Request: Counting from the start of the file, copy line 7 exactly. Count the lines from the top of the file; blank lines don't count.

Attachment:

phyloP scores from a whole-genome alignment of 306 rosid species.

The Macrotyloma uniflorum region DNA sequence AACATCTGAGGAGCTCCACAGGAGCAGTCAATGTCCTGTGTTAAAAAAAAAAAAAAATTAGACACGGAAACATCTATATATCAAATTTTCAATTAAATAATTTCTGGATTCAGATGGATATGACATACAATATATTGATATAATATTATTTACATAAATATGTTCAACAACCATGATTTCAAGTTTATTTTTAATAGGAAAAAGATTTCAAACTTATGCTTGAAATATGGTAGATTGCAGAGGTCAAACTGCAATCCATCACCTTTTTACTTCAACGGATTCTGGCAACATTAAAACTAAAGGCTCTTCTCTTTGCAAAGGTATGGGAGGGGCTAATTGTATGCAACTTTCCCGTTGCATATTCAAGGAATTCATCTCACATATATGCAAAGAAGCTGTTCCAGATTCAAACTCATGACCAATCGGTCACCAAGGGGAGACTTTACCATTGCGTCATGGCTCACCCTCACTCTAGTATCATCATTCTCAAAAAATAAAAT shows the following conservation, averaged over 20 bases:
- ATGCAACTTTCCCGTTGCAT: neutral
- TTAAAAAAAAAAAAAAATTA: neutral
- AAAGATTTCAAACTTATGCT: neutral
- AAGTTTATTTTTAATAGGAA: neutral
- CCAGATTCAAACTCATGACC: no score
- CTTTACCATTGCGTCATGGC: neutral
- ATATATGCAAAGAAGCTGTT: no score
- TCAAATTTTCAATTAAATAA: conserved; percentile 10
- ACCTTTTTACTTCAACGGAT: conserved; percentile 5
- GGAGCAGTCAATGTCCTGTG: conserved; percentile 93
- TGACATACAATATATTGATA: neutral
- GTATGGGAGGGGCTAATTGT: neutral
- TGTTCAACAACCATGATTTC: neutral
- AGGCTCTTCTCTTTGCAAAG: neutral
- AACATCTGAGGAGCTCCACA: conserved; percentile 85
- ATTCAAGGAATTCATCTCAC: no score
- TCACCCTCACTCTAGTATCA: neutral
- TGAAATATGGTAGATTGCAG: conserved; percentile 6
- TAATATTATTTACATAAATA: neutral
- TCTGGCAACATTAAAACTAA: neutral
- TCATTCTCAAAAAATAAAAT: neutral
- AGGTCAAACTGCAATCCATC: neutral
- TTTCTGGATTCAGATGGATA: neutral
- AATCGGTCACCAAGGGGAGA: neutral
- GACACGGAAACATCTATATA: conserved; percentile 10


- CCAGATTCAAACTCATGACC: no score